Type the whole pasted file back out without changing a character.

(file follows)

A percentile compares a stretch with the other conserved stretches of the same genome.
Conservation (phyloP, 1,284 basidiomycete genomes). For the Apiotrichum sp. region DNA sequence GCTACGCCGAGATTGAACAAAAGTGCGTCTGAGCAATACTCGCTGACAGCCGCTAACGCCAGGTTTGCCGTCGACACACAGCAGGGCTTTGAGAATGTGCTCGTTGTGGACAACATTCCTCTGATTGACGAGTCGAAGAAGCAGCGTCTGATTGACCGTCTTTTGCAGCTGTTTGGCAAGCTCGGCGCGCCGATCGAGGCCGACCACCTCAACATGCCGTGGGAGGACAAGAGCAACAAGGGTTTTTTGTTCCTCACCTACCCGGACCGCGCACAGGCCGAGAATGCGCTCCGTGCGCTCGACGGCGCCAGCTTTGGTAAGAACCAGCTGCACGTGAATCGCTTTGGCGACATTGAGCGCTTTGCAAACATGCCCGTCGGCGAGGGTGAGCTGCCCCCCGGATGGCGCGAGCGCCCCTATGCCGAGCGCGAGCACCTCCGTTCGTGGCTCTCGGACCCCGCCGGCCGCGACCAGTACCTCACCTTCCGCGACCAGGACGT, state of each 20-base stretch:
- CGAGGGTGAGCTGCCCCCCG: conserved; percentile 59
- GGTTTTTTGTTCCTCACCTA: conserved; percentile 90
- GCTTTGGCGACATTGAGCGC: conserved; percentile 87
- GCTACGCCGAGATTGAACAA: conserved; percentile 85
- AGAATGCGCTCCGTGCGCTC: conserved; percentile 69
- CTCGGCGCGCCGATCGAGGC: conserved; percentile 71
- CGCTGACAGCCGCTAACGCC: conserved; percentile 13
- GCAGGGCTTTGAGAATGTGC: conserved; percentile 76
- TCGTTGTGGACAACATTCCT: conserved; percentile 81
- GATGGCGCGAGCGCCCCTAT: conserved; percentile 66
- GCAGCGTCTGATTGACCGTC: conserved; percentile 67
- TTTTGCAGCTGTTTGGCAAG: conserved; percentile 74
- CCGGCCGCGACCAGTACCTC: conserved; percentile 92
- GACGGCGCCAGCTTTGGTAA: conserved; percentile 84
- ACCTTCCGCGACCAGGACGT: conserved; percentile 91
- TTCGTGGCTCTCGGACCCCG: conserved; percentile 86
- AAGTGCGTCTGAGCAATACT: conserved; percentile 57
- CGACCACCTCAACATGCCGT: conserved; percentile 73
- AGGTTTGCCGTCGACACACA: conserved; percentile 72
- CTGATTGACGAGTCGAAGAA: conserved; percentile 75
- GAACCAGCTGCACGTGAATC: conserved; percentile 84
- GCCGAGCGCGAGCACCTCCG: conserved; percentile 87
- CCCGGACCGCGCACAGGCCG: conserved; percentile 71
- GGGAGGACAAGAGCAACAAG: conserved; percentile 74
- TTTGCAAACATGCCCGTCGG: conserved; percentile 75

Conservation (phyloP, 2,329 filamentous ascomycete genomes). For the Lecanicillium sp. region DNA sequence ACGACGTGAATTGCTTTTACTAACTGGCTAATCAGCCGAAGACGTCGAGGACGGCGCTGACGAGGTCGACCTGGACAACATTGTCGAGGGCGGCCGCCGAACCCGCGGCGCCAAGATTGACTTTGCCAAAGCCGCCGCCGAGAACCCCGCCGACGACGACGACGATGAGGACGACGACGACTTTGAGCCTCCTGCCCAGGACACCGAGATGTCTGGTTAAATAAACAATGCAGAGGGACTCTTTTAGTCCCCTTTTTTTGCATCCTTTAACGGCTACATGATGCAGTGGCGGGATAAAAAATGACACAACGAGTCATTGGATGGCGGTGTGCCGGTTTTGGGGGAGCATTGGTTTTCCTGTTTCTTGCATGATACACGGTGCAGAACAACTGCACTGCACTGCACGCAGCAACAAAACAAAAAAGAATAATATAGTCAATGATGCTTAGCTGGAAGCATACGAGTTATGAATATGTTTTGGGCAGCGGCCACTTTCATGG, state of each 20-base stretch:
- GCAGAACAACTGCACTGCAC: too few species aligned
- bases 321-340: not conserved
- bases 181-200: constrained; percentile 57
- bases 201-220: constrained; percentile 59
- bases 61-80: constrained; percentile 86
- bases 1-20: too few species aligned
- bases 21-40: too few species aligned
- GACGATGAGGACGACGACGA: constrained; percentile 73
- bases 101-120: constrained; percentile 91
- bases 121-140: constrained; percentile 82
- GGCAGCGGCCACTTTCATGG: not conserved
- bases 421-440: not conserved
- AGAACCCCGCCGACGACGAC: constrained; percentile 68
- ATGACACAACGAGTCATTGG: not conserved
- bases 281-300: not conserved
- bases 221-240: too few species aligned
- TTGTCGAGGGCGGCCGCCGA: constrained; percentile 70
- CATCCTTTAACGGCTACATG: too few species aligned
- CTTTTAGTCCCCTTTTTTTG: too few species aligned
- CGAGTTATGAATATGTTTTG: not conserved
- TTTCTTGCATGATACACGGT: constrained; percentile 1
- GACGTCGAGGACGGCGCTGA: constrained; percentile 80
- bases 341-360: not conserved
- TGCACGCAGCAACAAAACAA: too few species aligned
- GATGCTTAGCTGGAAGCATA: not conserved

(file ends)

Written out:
A percentile compares a stretch with the other conserved stretches of the same genome.
Conservation (phyloP, 1,284 basidiomycete genomes). For the Apiotrichum sp. region DNA sequence GCTACGCCGAGATTGAACAAAAGTGCGTCTGAGCAATACTCGCTGACAGCCGCTAACGCCAGGTTTGCCGTCGACACACAGCAGGGCTTTGAGAATGTGCTCGTTGTGGACAACATTCCTCTGATTGACGAGTCGAAGAAGCAGCGTCTGATTGACCGTCTTTTGCAGCTGTTTGGCAAGCTCGGCGCGCCGATCGAGGCCGACCACCTCAACATGCCGTGGGAGGACAAGAGCAACAAGGGTTTTTTGTTCCTCACCTACCCGGACCGCGCACAGGCCGAGAATGCGCTCCGTGCGCTCGACGGCGCCAGCTTTGGTAAGAACCAGCTGCACGTGAATCGCTTTGGCGACATTGAGCGCTTTGCAAACATGCCCGTCGGCGAGGGTGAGCTGCCCCCCGGATGGCGCGAGCGCCCCTATGCCGAGCGCGAGCACCTCCGTTCGTGGCTCTCGGACCCCGCCGGCCGCGACCAGTACCTCACCTTCCGCGACCAGGACGT, state of each 20-base stretch:
- CGAGGGTGAGCTGCCCCCCG: conserved; percentile 59
- GGTTTTTTGTTCCTCACCTA: conserved; percentile 90
- GCTTTGGCGACATTGAGCGC: conserved; percentile 87
- GCTACGCCGAGATTGAACAA: conserved; percentile 85
- AGAATGCGCTCCGTGCGCTC: conserved; percentile 69
- CTCGGCGCGCCGATCGAGGC: conserved; percentile 71
- CGCTGACAGCCGCTAACGCC: conserved; percentile 13
- GCAGGGCTTTGAGAATGTGC: conserved; percentile 76
- TCGTTGTGGACAACATTCCT: conserved; percentile 81
- GATGGCGCGAGCGCCCCTAT: conserved; percentile 66
- GCAGCGTCTGATTGACCGTC: conserved; percentile 67
- TTTTGCAGCTGTTTGGCAAG: conserved; percentile 74
- CCGGCCGCGACCAGTACCTC: conserved; percentile 92
- GACGGCGCCAGCTTTGGTAA: conserved; percentile 84
- ACCTTCCGCGACCAGGACGT: conserved; percentile 91
- TTCGTGGCTCTCGGACCCCG: conserved; percentile 86
- AAGTGCGTCTGAGCAATACT: conserved; percentile 57
- CGACCACCTCAACATGCCGT: conserved; percentile 73
- AGGTTTGCCGTCGACACACA: conserved; percentile 72
- CTGATTGACGAGTCGAAGAA: conserved; percentile 75
- GAACCAGCTGCACGTGAATC: conserved; percentile 84
- GCCGAGCGCGAGCACCTCCG: conserved; percentile 87
- CCCGGACCGCGCACAGGCCG: conserved; percentile 71
- GGGAGGACAAGAGCAACAAG: conserved; percentile 74
- TTTGCAAACATGCCCGTCGG: conserved; percentile 75

Conservation (phyloP, 2,329 filamentous ascomycete genomes). For the Lecanicillium sp. region DNA sequence ACGACGTGAATTGCTTTTACTAACTGGCTAATCAGCCGAAGACGTCGAGGACGGCGCTGACGAGGTCGACCTGGACAACATTGTCGAGGGCGGCCGCCGAACCCGCGGCGCCAAGATTGACTTTGCCAAAGCCGCCGCCGAGAACCCCGCCGACGACGACGACGATGAGGACGACGACGACTTTGAGCCTCCTGCCCAGGACACCGAGATGTCTGGTTAAATAAACAATGCAGAGGGACTCTTTTAGTCCCCTTTTTTTGCATCCTTTAACGGCTACATGATGCAGTGGCGGGATAAAAAATGACACAACGAGTCATTGGATGGCGGTGTGCCGGTTTTGGGGGAGCATTGGTTTTCCTGTTTCTTGCATGATACACGGTGCAGAACAACTGCACTGCACTGCACGCAGCAACAAAACAAAAAAGAATAATATAGTCAATGATGCTTAGCTGGAAGCATACGAGTTATGAATATGTTTTGGGCAGCGGCCACTTTCATGG, state of each 20-base stretch:
- GCAGAACAACTGCACTGCAC: too few species aligned
- bases 321-340: not conserved
- bases 181-200: constrained; percentile 57
- bases 201-220: constrained; percentile 59
- bases 61-80: constrained; percentile 86
- bases 1-20: too few species aligned
- bases 21-40: too few species aligned
- GACGATGAGGACGACGACGA: constrained; percentile 73
- bases 101-120: constrained; percentile 91
- bases 121-140: constrained; percentile 82
- GGCAGCGGCCACTTTCATGG: not conserved
- bases 421-440: not conserved
- AGAACCCCGCCGACGACGAC: constrained; percentile 68
- ATGACACAACGAGTCATTGG: not conserved
- bases 281-300: not conserved
- bases 221-240: too few species aligned
- TTGTCGAGGGCGGCCGCCGA: constrained; percentile 70
- CATCCTTTAACGGCTACATG: too few species aligned
- CTTTTAGTCCCCTTTTTTTG: too few species aligned
- CGAGTTATGAATATGTTTTG: not conserved
- TTTCTTGCATGATACACGGT: constrained; percentile 1
- GACGTCGAGGACGGCGCTGA: constrained; percentile 80
- bases 341-360: not conserved
- TGCACGCAGCAACAAAACAA: too few species aligned
- GATGCTTAGCTGGAAGCATA: not conserved